Dr. Daniel Zingaro " " of the University of Toronto has recently been working on a book introducing contest programming concepts in a practical way. It's nearing completion, so we thought we'd let you know! I'll let Dr. Zingaro handle the introduction:
Programming is about using a computer to solve problems, and algorithms and data structures are the building blocks of computer programs. For each problem that a programmer wants to solve, they employ an algorithm: a sequence of steps for solving the problem. Many books teach algorithms independently of specific problems, but this book uses careful explanations, examples, and arguments, rather than formal mathematics and proofs which make it difficult for you to connect what you are learning to what you can do with that learning. Algorithmic Thinking: A Problem-Based Introduction teaches you to use the best algorithms and data structures for a given situation by walking you through solving problems pulled from international programming competitions, such as how to determine whether snowflakes are unique; how to win a game in the minimum number of moves; how to find the number of ways to get to someone's house; how to escape a cave in as few steps as possible; and so on.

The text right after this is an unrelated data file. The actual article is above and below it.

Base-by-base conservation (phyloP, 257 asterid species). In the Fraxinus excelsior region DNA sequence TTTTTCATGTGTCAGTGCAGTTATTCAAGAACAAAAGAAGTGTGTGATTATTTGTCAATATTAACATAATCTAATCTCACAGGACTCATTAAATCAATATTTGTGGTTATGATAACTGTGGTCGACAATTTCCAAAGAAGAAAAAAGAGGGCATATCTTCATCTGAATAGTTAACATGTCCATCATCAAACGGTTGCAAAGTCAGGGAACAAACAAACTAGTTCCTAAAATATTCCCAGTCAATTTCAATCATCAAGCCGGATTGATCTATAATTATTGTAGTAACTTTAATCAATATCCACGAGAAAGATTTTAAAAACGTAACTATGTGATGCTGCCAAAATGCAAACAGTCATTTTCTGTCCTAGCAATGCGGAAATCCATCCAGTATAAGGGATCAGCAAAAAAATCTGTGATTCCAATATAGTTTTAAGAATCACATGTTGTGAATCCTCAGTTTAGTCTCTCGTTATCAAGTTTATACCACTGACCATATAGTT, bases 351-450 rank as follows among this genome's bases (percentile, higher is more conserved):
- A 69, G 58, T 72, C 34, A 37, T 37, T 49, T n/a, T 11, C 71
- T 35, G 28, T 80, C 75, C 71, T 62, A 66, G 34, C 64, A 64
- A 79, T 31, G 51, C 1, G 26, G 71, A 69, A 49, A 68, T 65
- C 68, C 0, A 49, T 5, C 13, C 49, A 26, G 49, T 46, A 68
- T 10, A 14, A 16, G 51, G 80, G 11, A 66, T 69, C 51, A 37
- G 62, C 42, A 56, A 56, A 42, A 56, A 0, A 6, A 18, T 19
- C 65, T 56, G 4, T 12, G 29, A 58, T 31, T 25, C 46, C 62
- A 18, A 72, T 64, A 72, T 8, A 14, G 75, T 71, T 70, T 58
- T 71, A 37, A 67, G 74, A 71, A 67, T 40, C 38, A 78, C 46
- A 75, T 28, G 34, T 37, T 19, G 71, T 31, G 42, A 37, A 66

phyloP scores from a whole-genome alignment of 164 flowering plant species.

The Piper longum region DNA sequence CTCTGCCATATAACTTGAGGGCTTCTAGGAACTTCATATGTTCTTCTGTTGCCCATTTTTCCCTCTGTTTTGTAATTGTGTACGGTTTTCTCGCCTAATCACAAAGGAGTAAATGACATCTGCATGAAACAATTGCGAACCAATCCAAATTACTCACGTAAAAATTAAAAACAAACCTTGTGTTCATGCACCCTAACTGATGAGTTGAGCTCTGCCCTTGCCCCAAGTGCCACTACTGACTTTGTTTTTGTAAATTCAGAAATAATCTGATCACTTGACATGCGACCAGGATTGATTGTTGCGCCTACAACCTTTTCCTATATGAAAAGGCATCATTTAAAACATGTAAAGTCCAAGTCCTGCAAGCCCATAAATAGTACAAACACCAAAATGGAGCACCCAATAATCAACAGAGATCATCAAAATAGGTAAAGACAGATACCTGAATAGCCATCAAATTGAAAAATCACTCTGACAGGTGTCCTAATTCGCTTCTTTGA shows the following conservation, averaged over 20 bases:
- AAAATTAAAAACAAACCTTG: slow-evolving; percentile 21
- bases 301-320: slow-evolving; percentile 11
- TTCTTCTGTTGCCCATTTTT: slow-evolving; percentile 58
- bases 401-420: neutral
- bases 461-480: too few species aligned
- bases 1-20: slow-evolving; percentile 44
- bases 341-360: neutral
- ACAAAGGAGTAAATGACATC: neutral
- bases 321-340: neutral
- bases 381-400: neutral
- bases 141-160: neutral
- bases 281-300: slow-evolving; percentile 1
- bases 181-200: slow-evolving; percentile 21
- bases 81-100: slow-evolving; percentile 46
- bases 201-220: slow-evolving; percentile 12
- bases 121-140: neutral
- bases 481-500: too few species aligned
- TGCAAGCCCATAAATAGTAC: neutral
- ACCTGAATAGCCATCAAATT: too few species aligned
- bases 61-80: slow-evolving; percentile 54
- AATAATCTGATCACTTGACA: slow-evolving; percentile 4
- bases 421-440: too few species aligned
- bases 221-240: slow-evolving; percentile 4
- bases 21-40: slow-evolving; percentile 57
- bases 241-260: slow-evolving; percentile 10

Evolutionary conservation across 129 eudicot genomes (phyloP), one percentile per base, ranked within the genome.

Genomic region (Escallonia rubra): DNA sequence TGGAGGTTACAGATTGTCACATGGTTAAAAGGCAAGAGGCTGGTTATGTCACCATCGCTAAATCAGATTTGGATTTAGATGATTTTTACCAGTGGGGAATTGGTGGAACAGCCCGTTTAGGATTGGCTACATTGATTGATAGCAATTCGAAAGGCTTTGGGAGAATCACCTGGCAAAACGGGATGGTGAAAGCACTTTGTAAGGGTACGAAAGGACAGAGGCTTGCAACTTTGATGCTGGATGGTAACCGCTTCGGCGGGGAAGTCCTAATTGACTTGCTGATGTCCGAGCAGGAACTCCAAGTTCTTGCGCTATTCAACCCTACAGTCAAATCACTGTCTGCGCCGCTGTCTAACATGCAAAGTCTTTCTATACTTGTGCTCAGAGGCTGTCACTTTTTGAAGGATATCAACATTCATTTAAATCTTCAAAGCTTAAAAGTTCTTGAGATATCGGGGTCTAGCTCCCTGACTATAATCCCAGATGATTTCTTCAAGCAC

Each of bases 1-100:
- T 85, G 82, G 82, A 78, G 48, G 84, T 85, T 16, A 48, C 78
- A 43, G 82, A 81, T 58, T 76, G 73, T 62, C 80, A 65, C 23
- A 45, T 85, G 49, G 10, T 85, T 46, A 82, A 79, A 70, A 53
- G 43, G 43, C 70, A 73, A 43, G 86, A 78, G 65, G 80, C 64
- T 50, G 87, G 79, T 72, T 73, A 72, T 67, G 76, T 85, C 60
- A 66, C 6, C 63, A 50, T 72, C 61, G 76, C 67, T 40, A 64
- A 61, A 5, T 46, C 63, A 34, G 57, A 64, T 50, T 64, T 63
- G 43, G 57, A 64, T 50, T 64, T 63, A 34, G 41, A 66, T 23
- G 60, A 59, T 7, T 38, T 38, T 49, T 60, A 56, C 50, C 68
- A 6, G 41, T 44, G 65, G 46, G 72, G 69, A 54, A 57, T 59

You'll tackle challenging topics like recursion, dynamic programming, graphs, greedy algorithms, heaps, hash tables, segment trees, and other data structures for efficiently handling data. The book contains no pseudocode: all code is written in C and is thoroughly explained in the text (C is a de facto programming language for programming competitions). By the end of the book, you should understand the importance of carefully working through a problem, and why it pays to organize data using data structures.
Algorithmic Thinking: A Problem-Based Introduction will be out in print in October, but it's available as an Early Access ebook now. Chapters will become available as soon as they're copyedited; the first four chapters are available now (including a free first chapter), and the rest will follow in a few weeks.
The book uses problems from various online judges (including DMOJ!) as exercises, which sounds like a fun, hands-on way to pick up new tricks.
We're also excited to give away some copies in future DMOJ competitions, so watch out for that :)